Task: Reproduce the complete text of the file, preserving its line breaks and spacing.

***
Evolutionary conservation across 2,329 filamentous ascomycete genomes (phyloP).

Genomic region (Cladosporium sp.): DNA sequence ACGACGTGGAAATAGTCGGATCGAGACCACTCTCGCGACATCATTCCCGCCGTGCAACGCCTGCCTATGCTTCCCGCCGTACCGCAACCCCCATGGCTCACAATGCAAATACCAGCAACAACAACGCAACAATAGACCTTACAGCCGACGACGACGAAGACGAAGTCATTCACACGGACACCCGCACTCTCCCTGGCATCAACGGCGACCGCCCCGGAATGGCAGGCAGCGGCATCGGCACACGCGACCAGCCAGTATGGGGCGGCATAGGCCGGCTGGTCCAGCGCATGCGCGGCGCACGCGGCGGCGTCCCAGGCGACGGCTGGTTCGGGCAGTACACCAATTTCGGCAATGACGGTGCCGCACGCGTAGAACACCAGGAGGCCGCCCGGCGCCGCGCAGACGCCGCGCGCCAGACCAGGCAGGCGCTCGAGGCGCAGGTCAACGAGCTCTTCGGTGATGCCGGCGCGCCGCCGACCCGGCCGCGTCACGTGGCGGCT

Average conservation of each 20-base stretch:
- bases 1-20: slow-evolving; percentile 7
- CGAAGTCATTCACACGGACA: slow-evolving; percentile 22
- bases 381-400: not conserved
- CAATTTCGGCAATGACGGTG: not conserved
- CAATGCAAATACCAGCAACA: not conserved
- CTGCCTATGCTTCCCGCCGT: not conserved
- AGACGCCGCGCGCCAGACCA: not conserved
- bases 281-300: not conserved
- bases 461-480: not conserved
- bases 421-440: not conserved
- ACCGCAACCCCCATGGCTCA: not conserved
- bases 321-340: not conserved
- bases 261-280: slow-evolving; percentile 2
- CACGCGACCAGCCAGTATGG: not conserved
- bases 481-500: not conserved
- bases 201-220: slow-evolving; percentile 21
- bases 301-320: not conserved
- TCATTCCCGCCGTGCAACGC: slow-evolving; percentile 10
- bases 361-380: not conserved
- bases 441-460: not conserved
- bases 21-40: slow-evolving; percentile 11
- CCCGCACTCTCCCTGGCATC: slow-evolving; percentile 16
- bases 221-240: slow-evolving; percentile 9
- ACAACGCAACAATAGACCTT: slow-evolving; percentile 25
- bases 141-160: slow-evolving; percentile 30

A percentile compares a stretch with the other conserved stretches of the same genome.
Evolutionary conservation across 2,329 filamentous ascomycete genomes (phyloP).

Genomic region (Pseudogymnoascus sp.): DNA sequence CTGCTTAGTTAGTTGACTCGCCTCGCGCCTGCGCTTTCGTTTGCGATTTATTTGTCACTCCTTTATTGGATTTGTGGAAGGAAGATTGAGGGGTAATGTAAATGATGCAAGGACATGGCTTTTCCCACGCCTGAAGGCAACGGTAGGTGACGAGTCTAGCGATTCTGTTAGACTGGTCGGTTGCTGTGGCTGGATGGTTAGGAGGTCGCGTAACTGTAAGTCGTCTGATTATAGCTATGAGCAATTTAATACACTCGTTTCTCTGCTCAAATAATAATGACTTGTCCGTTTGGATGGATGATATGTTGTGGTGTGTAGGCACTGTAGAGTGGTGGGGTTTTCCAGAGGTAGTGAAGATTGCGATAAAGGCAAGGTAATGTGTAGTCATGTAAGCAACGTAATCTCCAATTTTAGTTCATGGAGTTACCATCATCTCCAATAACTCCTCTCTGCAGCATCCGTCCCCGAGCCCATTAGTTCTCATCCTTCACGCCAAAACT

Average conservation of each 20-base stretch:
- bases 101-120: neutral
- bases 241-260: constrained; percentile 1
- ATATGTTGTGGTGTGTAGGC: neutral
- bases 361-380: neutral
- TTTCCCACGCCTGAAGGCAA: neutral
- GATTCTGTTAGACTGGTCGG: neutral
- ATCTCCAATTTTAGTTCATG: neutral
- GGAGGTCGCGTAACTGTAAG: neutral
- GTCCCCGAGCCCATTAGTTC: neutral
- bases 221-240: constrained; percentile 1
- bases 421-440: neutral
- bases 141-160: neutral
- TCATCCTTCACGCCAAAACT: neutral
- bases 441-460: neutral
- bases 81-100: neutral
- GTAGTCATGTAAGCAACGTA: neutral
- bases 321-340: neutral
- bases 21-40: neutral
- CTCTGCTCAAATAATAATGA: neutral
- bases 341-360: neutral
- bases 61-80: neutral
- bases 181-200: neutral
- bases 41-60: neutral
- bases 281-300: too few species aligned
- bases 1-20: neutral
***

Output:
Evolutionary conservation across 2,329 filamentous ascomycete genomes (phyloP).

Genomic region (Cladosporium sp.): DNA sequence ACGACGTGGAAATAGTCGGATCGAGACCACTCTCGCGACATCATTCCCGCCGTGCAACGCCTGCCTATGCTTCCCGCCGTACCGCAACCCCCATGGCTCACAATGCAAATACCAGCAACAACAACGCAACAATAGACCTTACAGCCGACGACGACGAAGACGAAGTCATTCACACGGACACCCGCACTCTCCCTGGCATCAACGGCGACCGCCCCGGAATGGCAGGCAGCGGCATCGGCACACGCGACCAGCCAGTATGGGGCGGCATAGGCCGGCTGGTCCAGCGCATGCGCGGCGCACGCGGCGGCGTCCCAGGCGACGGCTGGTTCGGGCAGTACACCAATTTCGGCAATGACGGTGCCGCACGCGTAGAACACCAGGAGGCCGCCCGGCGCCGCGCAGACGCCGCGCGCCAGACCAGGCAGGCGCTCGAGGCGCAGGTCAACGAGCTCTTCGGTGATGCCGGCGCGCCGCCGACCCGGCCGCGTCACGTGGCGGCT

Average conservation of each 20-base stretch:
- bases 1-20: slow-evolving; percentile 7
- CGAAGTCATTCACACGGACA: slow-evolving; percentile 22
- bases 381-400: not conserved
- CAATTTCGGCAATGACGGTG: not conserved
- CAATGCAAATACCAGCAACA: not conserved
- CTGCCTATGCTTCCCGCCGT: not conserved
- AGACGCCGCGCGCCAGACCA: not conserved
- bases 281-300: not conserved
- bases 461-480: not conserved
- bases 421-440: not conserved
- ACCGCAACCCCCATGGCTCA: not conserved
- bases 321-340: not conserved
- bases 261-280: slow-evolving; percentile 2
- CACGCGACCAGCCAGTATGG: not conserved
- bases 481-500: not conserved
- bases 201-220: slow-evolving; percentile 21
- bases 301-320: not conserved
- TCATTCCCGCCGTGCAACGC: slow-evolving; percentile 10
- bases 361-380: not conserved
- bases 441-460: not conserved
- bases 21-40: slow-evolving; percentile 11
- CCCGCACTCTCCCTGGCATC: slow-evolving; percentile 16
- bases 221-240: slow-evolving; percentile 9
- ACAACGCAACAATAGACCTT: slow-evolving; percentile 25
- bases 141-160: slow-evolving; percentile 30

A percentile compares a stretch with the other conserved stretches of the same genome.
Evolutionary conservation across 2,329 filamentous ascomycete genomes (phyloP).

Genomic region (Pseudogymnoascus sp.): DNA sequence CTGCTTAGTTAGTTGACTCGCCTCGCGCCTGCGCTTTCGTTTGCGATTTATTTGTCACTCCTTTATTGGATTTGTGGAAGGAAGATTGAGGGGTAATGTAAATGATGCAAGGACATGGCTTTTCCCACGCCTGAAGGCAACGGTAGGTGACGAGTCTAGCGATTCTGTTAGACTGGTCGGTTGCTGTGGCTGGATGGTTAGGAGGTCGCGTAACTGTAAGTCGTCTGATTATAGCTATGAGCAATTTAATACACTCGTTTCTCTGCTCAAATAATAATGACTTGTCCGTTTGGATGGATGATATGTTGTGGTGTGTAGGCACTGTAGAGTGGTGGGGTTTTCCAGAGGTAGTGAAGATTGCGATAAAGGCAAGGTAATGTGTAGTCATGTAAGCAACGTAATCTCCAATTTTAGTTCATGGAGTTACCATCATCTCCAATAACTCCTCTCTGCAGCATCCGTCCCCGAGCCCATTAGTTCTCATCCTTCACGCCAAAACT

Average conservation of each 20-base stretch:
- bases 101-120: neutral
- bases 241-260: constrained; percentile 1
- ATATGTTGTGGTGTGTAGGC: neutral
- bases 361-380: neutral
- TTTCCCACGCCTGAAGGCAA: neutral
- GATTCTGTTAGACTGGTCGG: neutral
- ATCTCCAATTTTAGTTCATG: neutral
- GGAGGTCGCGTAACTGTAAG: neutral
- GTCCCCGAGCCCATTAGTTC: neutral
- bases 221-240: constrained; percentile 1
- bases 421-440: neutral
- bases 141-160: neutral
- TCATCCTTCACGCCAAAACT: neutral
- bases 441-460: neutral
- bases 81-100: neutral
- GTAGTCATGTAAGCAACGTA: neutral
- bases 321-340: neutral
- bases 21-40: neutral
- CTCTGCTCAAATAATAATGA: neutral
- bases 341-360: neutral
- bases 61-80: neutral
- bases 181-200: neutral
- bases 41-60: neutral
- bases 281-300: too few species aligned
- bases 1-20: neutral